<Tomorrow’s Horror Franchise Movie:  Hellraiser>

THE EMBALMER (1965) ** ½

Here’s a nutty Italian giallo that plays more like a Mexican horror movie.  A lunatic wearing a black hood and a skull mask murders women and keeps them perfectly preserved in his lair located deep within the catacombs of Venice.  Meanwhile a womanizing reporter investigates the crimes and tries to bring the killer to justice. 


The Embalmer moves at a sluggish pace but it contains some moments of surreal weirdness that had me in stitches.  Wait until you get a load of the scenes where the killer stalks his prey.  This dude walks around the streets of Venice wearing scuba gear yet he is still somehow able sneak up on his victims.  At one point, he knocks over a trash can with his flippers and the chick doesn’t even notice!  Incredible.  If that doesn’t crack you up, the Ricky Nelson look-alike who croons a song (in Italian) after rising out of a coffin will.


If the flick had more of this goofy shit like this in it, I think we would’ve had some sort of Grade Z masterpiece on our hands.  Unfortunately, the endless scenes of the suave reporter taking beautiful women on sightseeing tours of Venice slowed the movie down to a fucking crawl.  The film does have some atmospheric scenes in the catacombs (the reveal of the skull mask is particularly effective) but the atrocious score, which is nothing more than a bunch of library striptease music, doesn’t go along with any of the action and drains the movie of much of its would-be suspense.  The climax is quite lively though.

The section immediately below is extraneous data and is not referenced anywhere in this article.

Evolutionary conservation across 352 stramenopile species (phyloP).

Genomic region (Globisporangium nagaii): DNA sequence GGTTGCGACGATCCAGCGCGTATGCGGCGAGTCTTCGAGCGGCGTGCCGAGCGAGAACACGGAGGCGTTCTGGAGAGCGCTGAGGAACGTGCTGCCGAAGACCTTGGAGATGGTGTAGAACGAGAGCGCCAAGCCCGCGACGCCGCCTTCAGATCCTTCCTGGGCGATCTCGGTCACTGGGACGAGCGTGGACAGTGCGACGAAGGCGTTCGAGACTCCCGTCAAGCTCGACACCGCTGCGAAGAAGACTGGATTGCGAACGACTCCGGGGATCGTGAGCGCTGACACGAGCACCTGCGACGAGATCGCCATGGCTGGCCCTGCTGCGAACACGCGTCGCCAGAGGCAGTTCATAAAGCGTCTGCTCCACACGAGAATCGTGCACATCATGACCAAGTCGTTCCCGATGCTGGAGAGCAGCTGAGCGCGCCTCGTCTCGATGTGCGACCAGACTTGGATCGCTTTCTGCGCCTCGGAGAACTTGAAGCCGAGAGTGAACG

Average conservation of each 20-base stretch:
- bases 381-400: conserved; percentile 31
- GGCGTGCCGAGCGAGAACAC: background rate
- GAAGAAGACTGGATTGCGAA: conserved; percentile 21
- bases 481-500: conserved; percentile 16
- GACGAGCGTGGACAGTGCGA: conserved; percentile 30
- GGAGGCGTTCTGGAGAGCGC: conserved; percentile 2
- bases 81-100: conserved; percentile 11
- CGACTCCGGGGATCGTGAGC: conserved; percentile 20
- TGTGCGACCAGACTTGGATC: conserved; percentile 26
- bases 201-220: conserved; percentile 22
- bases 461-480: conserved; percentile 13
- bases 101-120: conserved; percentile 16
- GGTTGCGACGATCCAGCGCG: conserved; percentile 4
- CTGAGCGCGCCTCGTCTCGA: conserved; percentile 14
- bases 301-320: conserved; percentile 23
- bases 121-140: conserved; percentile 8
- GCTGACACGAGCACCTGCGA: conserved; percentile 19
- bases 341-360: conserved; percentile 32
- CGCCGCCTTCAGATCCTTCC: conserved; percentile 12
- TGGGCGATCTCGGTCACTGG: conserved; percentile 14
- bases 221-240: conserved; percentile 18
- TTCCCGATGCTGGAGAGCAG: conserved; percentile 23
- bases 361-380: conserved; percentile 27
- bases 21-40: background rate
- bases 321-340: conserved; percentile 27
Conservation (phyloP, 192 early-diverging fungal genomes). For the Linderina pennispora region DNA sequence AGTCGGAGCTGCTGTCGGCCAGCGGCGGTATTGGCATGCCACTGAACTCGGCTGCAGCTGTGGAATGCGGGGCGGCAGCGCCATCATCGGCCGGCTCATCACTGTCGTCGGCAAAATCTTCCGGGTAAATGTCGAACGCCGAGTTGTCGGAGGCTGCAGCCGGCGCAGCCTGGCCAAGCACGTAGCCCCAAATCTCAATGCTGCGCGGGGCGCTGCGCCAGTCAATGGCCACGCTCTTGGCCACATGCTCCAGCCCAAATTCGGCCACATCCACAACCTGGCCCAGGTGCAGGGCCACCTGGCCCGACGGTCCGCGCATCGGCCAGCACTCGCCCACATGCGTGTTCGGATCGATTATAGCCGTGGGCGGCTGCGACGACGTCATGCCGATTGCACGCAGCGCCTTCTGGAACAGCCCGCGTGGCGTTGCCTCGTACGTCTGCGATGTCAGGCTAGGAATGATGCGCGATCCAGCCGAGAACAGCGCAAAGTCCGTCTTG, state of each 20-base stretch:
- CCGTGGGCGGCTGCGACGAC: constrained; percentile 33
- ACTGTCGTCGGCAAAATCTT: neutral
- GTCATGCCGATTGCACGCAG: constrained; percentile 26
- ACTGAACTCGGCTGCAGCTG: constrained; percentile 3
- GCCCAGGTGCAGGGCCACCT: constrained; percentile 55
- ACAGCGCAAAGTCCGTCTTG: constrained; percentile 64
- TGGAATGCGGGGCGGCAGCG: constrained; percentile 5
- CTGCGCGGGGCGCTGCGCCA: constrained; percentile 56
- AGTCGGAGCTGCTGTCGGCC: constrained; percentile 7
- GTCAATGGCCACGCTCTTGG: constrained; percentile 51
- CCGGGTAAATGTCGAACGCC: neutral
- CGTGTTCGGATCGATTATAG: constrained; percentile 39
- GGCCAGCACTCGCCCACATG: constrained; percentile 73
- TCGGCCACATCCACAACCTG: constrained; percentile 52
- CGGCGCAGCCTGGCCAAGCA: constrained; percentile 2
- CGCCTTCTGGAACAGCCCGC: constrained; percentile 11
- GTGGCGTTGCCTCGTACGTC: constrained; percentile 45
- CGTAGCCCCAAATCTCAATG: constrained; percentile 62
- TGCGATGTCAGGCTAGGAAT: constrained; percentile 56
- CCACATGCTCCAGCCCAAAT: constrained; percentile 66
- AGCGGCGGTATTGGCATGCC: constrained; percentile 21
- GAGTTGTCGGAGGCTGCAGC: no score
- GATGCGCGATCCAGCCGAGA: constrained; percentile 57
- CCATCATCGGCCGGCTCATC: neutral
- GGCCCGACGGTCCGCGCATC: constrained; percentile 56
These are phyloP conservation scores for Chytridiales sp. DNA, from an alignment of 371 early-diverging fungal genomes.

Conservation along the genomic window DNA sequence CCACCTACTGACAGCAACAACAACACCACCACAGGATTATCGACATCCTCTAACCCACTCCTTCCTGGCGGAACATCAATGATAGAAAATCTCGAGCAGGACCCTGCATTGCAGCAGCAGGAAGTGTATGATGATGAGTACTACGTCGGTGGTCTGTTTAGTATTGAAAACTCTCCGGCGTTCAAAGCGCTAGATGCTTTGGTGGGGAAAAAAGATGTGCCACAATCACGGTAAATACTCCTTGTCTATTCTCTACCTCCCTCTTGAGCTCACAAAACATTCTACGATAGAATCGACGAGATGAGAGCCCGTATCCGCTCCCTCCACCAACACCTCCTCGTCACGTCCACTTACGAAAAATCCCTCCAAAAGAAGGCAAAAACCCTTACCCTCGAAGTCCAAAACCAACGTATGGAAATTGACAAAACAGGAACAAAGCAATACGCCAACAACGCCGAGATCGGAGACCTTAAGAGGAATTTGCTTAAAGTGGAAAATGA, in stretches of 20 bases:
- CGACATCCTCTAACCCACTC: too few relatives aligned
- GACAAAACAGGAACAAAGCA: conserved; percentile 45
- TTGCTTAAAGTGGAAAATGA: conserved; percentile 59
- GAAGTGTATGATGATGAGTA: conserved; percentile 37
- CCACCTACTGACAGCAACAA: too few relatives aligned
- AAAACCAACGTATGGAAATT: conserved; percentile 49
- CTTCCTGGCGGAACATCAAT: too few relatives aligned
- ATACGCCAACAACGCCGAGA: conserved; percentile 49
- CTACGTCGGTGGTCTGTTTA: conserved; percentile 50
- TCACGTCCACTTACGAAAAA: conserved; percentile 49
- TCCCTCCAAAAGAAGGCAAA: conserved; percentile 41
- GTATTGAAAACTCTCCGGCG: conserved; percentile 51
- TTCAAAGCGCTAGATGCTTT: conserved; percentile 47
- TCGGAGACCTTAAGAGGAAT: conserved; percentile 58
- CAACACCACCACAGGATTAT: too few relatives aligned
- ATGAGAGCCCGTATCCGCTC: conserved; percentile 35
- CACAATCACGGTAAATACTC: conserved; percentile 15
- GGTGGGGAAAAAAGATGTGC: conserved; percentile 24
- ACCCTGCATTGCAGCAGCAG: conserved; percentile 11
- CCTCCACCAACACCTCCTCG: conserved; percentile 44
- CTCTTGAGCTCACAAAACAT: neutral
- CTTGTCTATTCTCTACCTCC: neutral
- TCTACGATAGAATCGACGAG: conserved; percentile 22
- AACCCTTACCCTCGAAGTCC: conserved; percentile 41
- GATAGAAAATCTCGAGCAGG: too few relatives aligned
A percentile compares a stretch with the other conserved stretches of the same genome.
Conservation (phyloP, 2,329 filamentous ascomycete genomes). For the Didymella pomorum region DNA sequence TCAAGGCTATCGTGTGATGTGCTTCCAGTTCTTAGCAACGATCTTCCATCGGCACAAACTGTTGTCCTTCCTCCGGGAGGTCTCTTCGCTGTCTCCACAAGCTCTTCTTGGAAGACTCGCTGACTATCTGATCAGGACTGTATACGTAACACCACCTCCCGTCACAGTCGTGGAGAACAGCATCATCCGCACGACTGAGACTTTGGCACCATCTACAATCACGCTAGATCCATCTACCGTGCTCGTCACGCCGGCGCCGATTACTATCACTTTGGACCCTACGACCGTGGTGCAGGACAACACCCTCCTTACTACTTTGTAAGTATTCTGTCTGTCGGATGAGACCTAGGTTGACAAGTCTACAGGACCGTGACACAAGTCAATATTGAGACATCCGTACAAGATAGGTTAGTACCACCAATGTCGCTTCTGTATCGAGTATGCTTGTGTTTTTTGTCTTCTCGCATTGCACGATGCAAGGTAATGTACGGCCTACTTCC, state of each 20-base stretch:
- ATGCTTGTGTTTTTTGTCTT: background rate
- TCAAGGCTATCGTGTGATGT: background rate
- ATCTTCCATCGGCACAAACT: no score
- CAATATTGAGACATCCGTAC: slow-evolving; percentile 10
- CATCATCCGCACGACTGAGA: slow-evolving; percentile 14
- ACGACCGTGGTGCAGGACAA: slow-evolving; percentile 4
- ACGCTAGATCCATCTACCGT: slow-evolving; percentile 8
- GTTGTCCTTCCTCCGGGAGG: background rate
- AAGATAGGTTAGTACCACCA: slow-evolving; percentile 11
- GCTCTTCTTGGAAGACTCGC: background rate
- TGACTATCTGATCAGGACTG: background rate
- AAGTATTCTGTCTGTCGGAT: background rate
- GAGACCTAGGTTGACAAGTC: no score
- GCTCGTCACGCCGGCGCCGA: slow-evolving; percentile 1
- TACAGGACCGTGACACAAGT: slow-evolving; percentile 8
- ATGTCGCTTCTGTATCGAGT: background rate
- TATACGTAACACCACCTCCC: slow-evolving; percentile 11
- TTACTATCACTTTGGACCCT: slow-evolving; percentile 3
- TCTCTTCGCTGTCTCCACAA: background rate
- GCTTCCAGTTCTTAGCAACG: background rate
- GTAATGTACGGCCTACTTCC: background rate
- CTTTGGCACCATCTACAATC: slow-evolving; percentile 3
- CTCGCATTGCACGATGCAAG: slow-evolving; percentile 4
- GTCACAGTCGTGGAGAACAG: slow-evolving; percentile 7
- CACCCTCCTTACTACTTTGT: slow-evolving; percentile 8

Naturally, The Embalmer himself gets all the best (poorly dubbed) dialogue like, “My secret potion will penetrate every cell in your body, keeping you eternally beautiful!”


AKA:  The Monster of Venice.

AMERICAN NINJA 5 (1993) **

David Bradley returns in this totally unrelated sequel in the American Ninja franchise.  He plays an American who happens to be a Ninja; other than that he’s a completely different character.  You can tell because he doesn’t have a mullet in this one.


Bradley is stuck babysitting a little punk (Lee Reyes) at the behest of his sensei (Mr. Miyagi himself, Pat Morita).  When his girlfriend gets kidnapped and is carted off to Venezuela, Bradley and the kid follow in hot pursuit.  Turns out, a nefarious villain wants the chick’s scientist papa to make a chemical weapon for an irate dictator and he’ll kill the dame if the doctor doesn’t cooperate.  Bradley and the little pipsqueak have to team up to Kung Fu a lot of color-coordinated Ninjas in order to save the day.


American Ninja 5 isn’t a bad movie per se, it’s just kinda flat and uninspired; especially when compared to the other films in the series.  The biggest problem I had is with the Ninja kid.  He gets annoying pretty quickly and the constant cutesy comic relief (Sample line of dialogue:  “All right dude… I mean… Master!”) makes this the Cop and a Half of Ninja movies.


The action sequences are slightly better than average and make up for a lot of the juvenile shenanigans.  Even though this flick isn’t really part of the American Ninja series (it was originally filmed under the title American Dragons), it still has all the arrow-catching, Ninja starring, nunchucking, and smoke bombing you’d come to expect from the franchise.  Bradley gives a competent performance and it’s always fun seeing Morita. 


AKA:  American Dragons.